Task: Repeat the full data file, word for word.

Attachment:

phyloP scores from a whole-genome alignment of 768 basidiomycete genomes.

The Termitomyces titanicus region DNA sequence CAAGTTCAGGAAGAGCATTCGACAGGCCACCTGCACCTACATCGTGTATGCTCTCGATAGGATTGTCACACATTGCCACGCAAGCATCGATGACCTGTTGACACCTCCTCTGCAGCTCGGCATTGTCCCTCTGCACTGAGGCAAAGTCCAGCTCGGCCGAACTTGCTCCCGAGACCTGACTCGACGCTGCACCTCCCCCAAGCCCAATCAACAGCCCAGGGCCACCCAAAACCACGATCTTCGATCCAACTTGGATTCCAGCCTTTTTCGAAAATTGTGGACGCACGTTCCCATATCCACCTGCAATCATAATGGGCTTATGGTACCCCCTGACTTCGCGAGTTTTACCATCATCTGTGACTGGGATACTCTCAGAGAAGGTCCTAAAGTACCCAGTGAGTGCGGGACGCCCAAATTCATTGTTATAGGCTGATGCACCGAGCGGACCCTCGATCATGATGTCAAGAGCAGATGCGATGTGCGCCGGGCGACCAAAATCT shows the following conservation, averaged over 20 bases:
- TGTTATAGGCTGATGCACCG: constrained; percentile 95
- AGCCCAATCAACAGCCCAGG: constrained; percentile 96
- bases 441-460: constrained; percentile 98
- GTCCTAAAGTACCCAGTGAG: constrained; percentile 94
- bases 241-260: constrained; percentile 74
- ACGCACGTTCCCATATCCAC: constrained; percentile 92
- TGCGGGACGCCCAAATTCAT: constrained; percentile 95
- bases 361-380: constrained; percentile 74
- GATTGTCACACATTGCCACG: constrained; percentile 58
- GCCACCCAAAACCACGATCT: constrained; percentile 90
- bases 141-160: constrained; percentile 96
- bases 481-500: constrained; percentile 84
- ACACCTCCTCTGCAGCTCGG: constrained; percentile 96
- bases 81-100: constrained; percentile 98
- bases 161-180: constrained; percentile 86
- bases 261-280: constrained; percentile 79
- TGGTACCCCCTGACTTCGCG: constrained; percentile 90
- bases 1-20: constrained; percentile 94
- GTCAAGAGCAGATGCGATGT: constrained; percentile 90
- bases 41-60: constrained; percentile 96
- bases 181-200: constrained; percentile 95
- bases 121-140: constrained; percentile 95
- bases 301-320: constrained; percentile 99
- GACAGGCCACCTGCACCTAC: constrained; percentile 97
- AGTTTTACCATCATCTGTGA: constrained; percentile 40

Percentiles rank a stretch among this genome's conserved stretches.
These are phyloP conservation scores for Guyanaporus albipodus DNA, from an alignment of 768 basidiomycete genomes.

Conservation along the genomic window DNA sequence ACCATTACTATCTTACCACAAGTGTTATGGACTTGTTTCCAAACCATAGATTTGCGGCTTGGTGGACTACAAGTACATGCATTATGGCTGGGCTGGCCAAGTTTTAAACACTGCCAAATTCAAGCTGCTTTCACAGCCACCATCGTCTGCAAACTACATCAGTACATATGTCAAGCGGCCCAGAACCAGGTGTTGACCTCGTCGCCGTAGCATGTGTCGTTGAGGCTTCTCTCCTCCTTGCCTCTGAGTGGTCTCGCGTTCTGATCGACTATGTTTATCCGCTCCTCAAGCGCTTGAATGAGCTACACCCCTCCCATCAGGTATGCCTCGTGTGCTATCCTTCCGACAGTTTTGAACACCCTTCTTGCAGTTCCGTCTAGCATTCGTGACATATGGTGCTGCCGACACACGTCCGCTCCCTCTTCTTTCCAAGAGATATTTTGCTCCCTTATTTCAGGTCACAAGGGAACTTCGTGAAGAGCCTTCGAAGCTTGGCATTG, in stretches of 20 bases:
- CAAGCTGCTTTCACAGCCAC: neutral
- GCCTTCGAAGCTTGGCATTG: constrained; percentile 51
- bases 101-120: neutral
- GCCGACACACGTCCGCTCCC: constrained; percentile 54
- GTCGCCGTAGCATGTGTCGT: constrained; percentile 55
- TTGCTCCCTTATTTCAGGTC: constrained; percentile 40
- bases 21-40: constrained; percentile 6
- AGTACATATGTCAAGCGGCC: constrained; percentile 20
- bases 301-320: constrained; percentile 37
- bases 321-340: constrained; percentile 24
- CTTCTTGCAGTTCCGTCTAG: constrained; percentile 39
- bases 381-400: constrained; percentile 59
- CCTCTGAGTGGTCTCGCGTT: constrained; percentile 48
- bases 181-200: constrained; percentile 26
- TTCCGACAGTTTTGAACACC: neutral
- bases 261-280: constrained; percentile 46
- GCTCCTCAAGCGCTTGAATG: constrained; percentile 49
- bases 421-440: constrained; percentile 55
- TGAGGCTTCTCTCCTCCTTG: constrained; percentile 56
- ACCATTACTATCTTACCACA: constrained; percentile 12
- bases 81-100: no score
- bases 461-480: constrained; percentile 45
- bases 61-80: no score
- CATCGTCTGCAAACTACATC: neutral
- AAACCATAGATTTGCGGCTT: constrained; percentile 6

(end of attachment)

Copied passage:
phyloP scores from a whole-genome alignment of 768 basidiomycete genomes.

The Termitomyces titanicus region DNA sequence CAAGTTCAGGAAGAGCATTCGACAGGCCACCTGCACCTACATCGTGTATGCTCTCGATAGGATTGTCACACATTGCCACGCAAGCATCGATGACCTGTTGACACCTCCTCTGCAGCTCGGCATTGTCCCTCTGCACTGAGGCAAAGTCCAGCTCGGCCGAACTTGCTCCCGAGACCTGACTCGACGCTGCACCTCCCCCAAGCCCAATCAACAGCCCAGGGCCACCCAAAACCACGATCTTCGATCCAACTTGGATTCCAGCCTTTTTCGAAAATTGTGGACGCACGTTCCCATATCCACCTGCAATCATAATGGGCTTATGGTACCCCCTGACTTCGCGAGTTTTACCATCATCTGTGACTGGGATACTCTCAGAGAAGGTCCTAAAGTACCCAGTGAGTGCGGGACGCCCAAATTCATTGTTATAGGCTGATGCACCGAGCGGACCCTCGATCATGATGTCAAGAGCAGATGCGATGTGCGCCGGGCGACCAAAATCT shows the following conservation, averaged over 20 bases:
- TGTTATAGGCTGATGCACCG: constrained; percentile 95
- AGCCCAATCAACAGCCCAGG: constrained; percentile 96
- bases 441-460: constrained; percentile 98
- GTCCTAAAGTACCCAGTGAG: constrained; percentile 94
- bases 241-260: constrained; percentile 74
- ACGCACGTTCCCATATCCAC: constrained; percentile 92
- TGCGGGACGCCCAAATTCAT: constrained; percentile 95
- bases 361-380: constrained; percentile 74
- GATTGTCACACATTGCCACG: constrained; percentile 58
- GCCACCCAAAACCACGATCT: constrained; percentile 90
- bases 141-160: constrained; percentile 96
- bases 481-500: constrained; percentile 84
- ACACCTCCTCTGCAGCTCGG: constrained; percentile 96
- bases 81-100: constrained; percentile 98
- bases 161-180: constrained; percentile 86
- bases 261-280: constrained; percentile 79
- TGGTACCCCCTGACTTCGCG: constrained; percentile 90
- bases 1-20: constrained; percentile 94
- GTCAAGAGCAGATGCGATGT: constrained; percentile 90
- bases 41-60: constrained; percentile 96
- bases 181-200: constrained; percentile 95
- bases 121-140: constrained; percentile 95
- bases 301-320: constrained; percentile 99
- GACAGGCCACCTGCACCTAC: constrained; percentile 97
- AGTTTTACCATCATCTGTGA: constrained; percentile 40

Percentiles rank a stretch among this genome's conserved stretches.
These are phyloP conservation scores for Guyanaporus albipodus DNA, from an alignment of 768 basidiomycete genomes.

Conservation along the genomic window DNA sequence ACCATTACTATCTTACCACAAGTGTTATGGACTTGTTTCCAAACCATAGATTTGCGGCTTGGTGGACTACAAGTACATGCATTATGGCTGGGCTGGCCAAGTTTTAAACACTGCCAAATTCAAGCTGCTTTCACAGCCACCATCGTCTGCAAACTACATCAGTACATATGTCAAGCGGCCCAGAACCAGGTGTTGACCTCGTCGCCGTAGCATGTGTCGTTGAGGCTTCTCTCCTCCTTGCCTCTGAGTGGTCTCGCGTTCTGATCGACTATGTTTATCCGCTCCTCAAGCGCTTGAATGAGCTACACCCCTCCCATCAGGTATGCCTCGTGTGCTATCCTTCCGACAGTTTTGAACACCCTTCTTGCAGTTCCGTCTAGCATTCGTGACATATGGTGCTGCCGACACACGTCCGCTCCCTCTTCTTTCCAAGAGATATTTTGCTCCCTTATTTCAGGTCACAAGGGAACTTCGTGAAGAGCCTTCGAAGCTTGGCATTG, in stretches of 20 bases:
- CAAGCTGCTTTCACAGCCAC: neutral
- GCCTTCGAAGCTTGGCATTG: constrained; percentile 51
- bases 101-120: neutral
- GCCGACACACGTCCGCTCCC: constrained; percentile 54
- GTCGCCGTAGCATGTGTCGT: constrained; percentile 55
- TTGCTCCCTTATTTCAGGTC: constrained; percentile 40
- bases 21-40: constrained; percentile 6
- AGTACATATGTCAAGCGGCC: constrained; percentile 20
- bases 301-320: constrained; percentile 37
- bases 321-340: constrained; percentile 24
- CTTCTTGCAGTTCCGTCTAG: constrained; percentile 39
- bases 381-400: constrained; percentile 59
- CCTCTGAGTGGTCTCGCGTT: constrained; percentile 48
- bases 181-200: constrained; percentile 26
- TTCCGACAGTTTTGAACACC: neutral
- bases 261-280: constrained; percentile 46
- GCTCCTCAAGCGCTTGAATG: constrained; percentile 49
- bases 421-440: constrained; percentile 55
- TGAGGCTTCTCTCCTCCTTG: constrained; percentile 56
- ACCATTACTATCTTACCACA: constrained; percentile 12
- bases 81-100: no score
- bases 461-480: constrained; percentile 45
- bases 61-80: no score
- CATCGTCTGCAAACTACATC: neutral
- AAACCATAGATTTGCGGCTT: constrained; percentile 6